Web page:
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The Essex Serpent, a lush novel of Victorian repression, is the next great British import

The Essex Serpent by Sarah Perry Custom House
Constance Grady is a senior correspondent on the Culture team for Vox, where since 2016 she has covered books, publishing, gender, celebrity analysis, and theater.

The Essex Serpent is the malevolent presence breathing through Sarah Perry’s astonishing new novel, lurking below the surface of the Blackwater estuary and haunting the residents of the small country town of Colchester.

It’s 1893, and Britain has gone mad for the sciences. But in Colchester, with animals and boats going missing and a drowned man washing up on shore, studies of the natural and physical world offer no satisfactory explanation. So the mythical Essex Serpent — a sea snake with wings and fangs that Colchester residents are certain is preying on them — becomes a repository for all the uncanny fears and repressed urges that science and rationality are supposed to have banished.

One character skins moles and hangs them around his property to scare off the serpent. Citizens slip notes to the town rector, urging him to preach repentance so that Colchester can be forgiven its sins and freed from the serpent. In one particularly horrifying scene, children talking about the serpent begin to laugh and cannot stop, snapping their necks back and forth in involuntary spasms as they go into hysterics.

It’s into this atmosphere that Cora, Perry’s radiantly likable main character, makes her entrance. Cora married young, to a monstrous husband (“What a thing it would be: to have me break you, and mend your wounds with gold,” he tells her in a flashback, before setting out to break her), and after her husband’s death by throat cancer, she is a widow. She revels in her newfound freedom: dressing in mannish lumpy tweeds and boots, roaming the countryside for hours on end, and devoting herself to scientific study.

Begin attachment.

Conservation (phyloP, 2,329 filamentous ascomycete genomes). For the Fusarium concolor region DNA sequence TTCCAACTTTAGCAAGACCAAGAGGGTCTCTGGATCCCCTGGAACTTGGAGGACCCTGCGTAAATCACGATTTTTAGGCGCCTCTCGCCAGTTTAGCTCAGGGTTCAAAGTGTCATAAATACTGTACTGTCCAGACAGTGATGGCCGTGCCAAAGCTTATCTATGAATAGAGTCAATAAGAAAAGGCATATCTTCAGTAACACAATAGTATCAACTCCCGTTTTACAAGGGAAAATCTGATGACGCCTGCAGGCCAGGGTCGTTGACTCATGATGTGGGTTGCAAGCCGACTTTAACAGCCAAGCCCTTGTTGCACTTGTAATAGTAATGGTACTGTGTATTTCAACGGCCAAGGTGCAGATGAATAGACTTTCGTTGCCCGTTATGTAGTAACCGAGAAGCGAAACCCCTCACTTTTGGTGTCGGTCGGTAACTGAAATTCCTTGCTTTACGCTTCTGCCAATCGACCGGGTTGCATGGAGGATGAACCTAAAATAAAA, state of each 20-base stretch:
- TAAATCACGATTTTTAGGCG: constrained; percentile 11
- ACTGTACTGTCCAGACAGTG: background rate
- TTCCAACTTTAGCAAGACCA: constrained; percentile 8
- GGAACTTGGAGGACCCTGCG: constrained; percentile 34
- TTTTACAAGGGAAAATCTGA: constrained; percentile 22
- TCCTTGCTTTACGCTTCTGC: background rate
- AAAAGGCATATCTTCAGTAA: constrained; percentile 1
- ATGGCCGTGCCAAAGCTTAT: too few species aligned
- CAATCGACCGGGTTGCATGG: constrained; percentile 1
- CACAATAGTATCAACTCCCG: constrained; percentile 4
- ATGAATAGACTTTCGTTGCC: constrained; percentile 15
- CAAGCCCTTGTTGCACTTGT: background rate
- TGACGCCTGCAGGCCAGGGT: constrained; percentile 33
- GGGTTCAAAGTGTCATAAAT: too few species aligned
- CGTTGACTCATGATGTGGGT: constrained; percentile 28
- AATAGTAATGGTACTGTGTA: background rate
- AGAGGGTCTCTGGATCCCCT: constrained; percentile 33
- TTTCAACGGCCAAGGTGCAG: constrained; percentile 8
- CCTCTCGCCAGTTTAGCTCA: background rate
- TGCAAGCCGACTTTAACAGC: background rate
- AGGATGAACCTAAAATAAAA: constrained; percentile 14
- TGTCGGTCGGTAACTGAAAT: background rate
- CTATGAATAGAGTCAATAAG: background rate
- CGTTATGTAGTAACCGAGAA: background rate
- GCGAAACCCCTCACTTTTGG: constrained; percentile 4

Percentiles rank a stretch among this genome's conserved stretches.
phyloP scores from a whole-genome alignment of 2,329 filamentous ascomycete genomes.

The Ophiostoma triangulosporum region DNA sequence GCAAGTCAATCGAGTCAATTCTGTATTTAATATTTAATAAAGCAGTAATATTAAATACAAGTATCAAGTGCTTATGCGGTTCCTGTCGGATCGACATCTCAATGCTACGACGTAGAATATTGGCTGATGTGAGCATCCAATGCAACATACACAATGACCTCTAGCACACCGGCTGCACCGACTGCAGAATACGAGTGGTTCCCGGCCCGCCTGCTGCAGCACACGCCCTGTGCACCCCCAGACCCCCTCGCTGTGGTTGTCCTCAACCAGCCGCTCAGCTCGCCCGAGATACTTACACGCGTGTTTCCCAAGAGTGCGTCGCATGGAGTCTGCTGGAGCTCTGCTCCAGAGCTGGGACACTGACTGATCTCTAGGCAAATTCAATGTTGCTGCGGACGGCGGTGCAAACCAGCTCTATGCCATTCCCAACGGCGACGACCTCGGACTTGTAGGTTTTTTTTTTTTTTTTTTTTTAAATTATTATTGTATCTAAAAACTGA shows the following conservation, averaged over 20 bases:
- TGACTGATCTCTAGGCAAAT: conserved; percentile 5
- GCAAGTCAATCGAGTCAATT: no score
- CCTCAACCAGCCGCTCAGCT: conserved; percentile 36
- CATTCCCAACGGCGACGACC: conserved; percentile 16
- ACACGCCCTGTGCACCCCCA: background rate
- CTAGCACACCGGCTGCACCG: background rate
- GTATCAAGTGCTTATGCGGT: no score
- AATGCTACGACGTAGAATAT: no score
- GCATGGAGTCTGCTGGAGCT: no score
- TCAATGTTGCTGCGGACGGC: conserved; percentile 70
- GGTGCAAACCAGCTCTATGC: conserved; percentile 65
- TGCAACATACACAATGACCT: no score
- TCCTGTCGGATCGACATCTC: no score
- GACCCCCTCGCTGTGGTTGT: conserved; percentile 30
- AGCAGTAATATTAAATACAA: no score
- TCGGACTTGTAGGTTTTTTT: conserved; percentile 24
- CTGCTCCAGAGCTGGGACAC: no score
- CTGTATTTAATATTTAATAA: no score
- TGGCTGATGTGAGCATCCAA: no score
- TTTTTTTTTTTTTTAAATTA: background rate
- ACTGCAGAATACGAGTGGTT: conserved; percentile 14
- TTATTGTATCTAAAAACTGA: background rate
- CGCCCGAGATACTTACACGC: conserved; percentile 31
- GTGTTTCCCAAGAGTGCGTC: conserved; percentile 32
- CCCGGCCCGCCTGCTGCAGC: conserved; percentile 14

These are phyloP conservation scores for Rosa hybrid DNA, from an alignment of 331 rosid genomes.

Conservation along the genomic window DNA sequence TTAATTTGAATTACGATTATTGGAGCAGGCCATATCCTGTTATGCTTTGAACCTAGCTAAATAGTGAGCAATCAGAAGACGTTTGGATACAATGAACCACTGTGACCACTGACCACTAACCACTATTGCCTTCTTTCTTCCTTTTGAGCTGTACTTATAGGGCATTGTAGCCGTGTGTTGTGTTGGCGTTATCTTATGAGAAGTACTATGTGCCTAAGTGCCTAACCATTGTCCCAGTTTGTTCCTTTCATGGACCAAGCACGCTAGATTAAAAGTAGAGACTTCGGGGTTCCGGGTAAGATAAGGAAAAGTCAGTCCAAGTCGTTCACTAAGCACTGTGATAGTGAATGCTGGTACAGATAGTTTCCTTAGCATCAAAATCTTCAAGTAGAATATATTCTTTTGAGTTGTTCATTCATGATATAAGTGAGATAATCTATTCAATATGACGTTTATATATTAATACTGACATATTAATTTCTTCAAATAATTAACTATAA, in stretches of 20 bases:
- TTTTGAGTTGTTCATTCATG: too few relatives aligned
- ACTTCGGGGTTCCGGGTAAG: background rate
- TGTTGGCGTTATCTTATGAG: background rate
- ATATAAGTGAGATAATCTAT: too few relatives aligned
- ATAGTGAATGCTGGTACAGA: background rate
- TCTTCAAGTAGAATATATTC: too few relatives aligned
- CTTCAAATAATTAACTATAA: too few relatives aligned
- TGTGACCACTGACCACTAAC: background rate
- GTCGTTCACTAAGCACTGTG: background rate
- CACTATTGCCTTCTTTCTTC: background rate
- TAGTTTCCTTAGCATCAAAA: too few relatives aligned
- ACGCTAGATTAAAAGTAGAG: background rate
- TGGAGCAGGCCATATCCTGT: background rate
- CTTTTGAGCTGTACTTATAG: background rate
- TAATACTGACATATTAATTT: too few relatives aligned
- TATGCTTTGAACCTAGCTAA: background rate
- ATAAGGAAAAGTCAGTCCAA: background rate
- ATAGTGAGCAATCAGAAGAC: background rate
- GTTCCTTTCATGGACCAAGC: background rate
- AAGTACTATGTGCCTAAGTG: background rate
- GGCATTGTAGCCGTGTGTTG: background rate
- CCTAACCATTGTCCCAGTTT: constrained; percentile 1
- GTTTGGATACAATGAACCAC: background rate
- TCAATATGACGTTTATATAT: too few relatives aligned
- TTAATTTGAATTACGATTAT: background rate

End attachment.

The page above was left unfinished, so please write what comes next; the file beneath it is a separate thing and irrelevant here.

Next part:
Cora loves science for its own sake — most of Perry’s characters are inveterate knowledge seekers, which is what makes them so compelling — but she also longs for fame and recognition. She wants to see her name engraved on the wall of the British Museum. When she hears of the Essex Serpent, she sets off at once for Colchester on the hope that she might discover an ichthyosaur, a living fossil: The serpent, she reasons, might well be a prehistoric fish that somehow managed to survive and is resurfacing in Essex.

But once she arrives, her attentions are diverted away from the serpent and toward Will, Colchester’s beleaguered rector. Will is a man of the Enlightenment who sees no reason that science and faith may not go hand in hand, and he considers the townspeople’s belief in the serpent to be a dangerous superstition. “Our God is a God of reason and order, not of visitations in the night!” he says.

Will loves ideas almost as much as Cora does, so when they meet, their minds meet and clash and fall in love all at once. But their relationship, too, becomes food for the serpent: Will is married to a wife whom he loves, and he understands his love for Cora to be a sin. As such, he fears it is both caused by the serpent, which surely drove him to sin, and the cause of the serpent, which surely arrived to punish him for his sins. “He wonders,” Perry writes, “if the Essex Serpent has his name written down in a ledger.”

Lust, like the fear of an unknowable natural landscape and all other irrational urges, is a taboo. The only way for Will to deal with it is to displace it onto the Essex Serpent.

Perry’s prose is rich, textured, and intricate. You may recognize a bit of A.S. Byatt in the way Perry leaps into her characters’ philosophical debates, but she is at her lushest and most original when she can describe the natural world — not lyrically, but in a gothic mode, all rotting and fecund vegetation and marshy ground. Perry’s landscape is almost painfully alive, and that makes it redemptive: Her characters are only able to be completely honest with each other when they are outdoors.

The Essex Serpent is a phenomenon in the UK, where it won the British Book Award and has sold more than 200,000 copies. Its reception in the US has been slightly quieter, but it deserves all the praise it’s won across the pond. It’s a thoughtful and elegant book about the human need for knowledge and love, and about the fears and desires we bury.

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